Lamy Center Caregiver Connection: Making Health Care Decisions for Your Loved One

Written By: Malissa Carroll, Web Content Specialist


Rudi Lamy, MLS, MAS, consultant to the Peter Lamy Center on Drug Therapy and Aging at the School of Pharmacy, understands all too well the many challenges caregivers can encounter in their role as a health care decision maker for their loved one. As the primary caregiver for his wife, who was diagnosed with dementia nearly a decade ago, he has had to make a number of health care decisions on her behalf as her illness progressed, leaving her unable to manage her care alone.

I interviewed Rudi about his role as a health care decision maker for his wife, including the numerous factors he takes into consideration each time he makes a decision on her behalf and how his dedication to maintaining her health has affected his own well-being. Below, he shares his experiences and offers advice to other caregivers.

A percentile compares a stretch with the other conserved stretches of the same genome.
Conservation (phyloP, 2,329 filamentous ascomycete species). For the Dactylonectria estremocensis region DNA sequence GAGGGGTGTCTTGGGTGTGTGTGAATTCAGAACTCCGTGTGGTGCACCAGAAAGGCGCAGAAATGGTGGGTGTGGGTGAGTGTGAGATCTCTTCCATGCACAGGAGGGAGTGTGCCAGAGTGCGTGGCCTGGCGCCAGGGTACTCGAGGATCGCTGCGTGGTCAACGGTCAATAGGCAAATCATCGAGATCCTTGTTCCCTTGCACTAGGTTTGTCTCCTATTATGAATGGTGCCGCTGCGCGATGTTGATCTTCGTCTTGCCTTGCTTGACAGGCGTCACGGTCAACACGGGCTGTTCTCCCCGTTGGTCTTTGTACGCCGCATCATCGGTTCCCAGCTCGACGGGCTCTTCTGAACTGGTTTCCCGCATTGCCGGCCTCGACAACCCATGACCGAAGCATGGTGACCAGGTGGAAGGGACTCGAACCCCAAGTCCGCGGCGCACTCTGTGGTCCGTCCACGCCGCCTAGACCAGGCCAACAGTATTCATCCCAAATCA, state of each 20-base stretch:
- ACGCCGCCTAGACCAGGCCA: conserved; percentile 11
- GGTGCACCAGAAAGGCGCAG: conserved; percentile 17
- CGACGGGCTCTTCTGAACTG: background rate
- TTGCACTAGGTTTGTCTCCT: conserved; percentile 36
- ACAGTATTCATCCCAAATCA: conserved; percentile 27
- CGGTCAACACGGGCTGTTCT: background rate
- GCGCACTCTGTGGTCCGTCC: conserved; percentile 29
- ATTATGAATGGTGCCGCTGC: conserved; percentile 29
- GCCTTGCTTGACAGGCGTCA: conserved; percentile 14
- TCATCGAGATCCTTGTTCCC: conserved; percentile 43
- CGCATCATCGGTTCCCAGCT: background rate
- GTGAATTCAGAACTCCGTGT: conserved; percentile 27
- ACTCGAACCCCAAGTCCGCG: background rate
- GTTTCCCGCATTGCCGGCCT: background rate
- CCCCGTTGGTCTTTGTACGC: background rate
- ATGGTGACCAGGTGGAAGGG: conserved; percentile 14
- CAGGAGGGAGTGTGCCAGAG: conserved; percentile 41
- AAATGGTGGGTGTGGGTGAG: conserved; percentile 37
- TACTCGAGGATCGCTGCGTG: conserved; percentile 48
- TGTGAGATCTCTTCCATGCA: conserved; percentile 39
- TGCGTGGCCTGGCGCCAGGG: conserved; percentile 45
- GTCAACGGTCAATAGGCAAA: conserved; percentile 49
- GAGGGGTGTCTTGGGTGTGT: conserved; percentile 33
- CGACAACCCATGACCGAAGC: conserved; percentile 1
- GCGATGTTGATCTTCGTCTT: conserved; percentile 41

What impact does your wife’s illness have on her ability to play an active role in the health care decision making process?

When she was first diagnosed, her illness wasn’t a problem. But, the farther her illness progresses, the less she is able to help me make decisions about her health. We are 10 years into her illness now, and she is no longer able to make decisions that affect her long-term health. Decisions about her short-term health are not a problem, but she doesn’t remember certain elements of her care well enough to allow her to have an impact. I could share information with her or ask her a question at 9 a.m. on Monday, and by 3 p.m. that afternoon, it’s gone. So, while I do try to talk to her about everything, and I try to involve her as much as I can, the actual decision making is on me.

What factors do you take into consideration when trying to make the best health care decisions for your wife?

I have to take into account what makes her happy, what makes my life easier, what makes her healthier, and what is going to cause the least amount of adverse reaction. I want to make decisions where adverse events – such as side effects and hospital stays – will be minimized, but I also have to consider the financial aspects.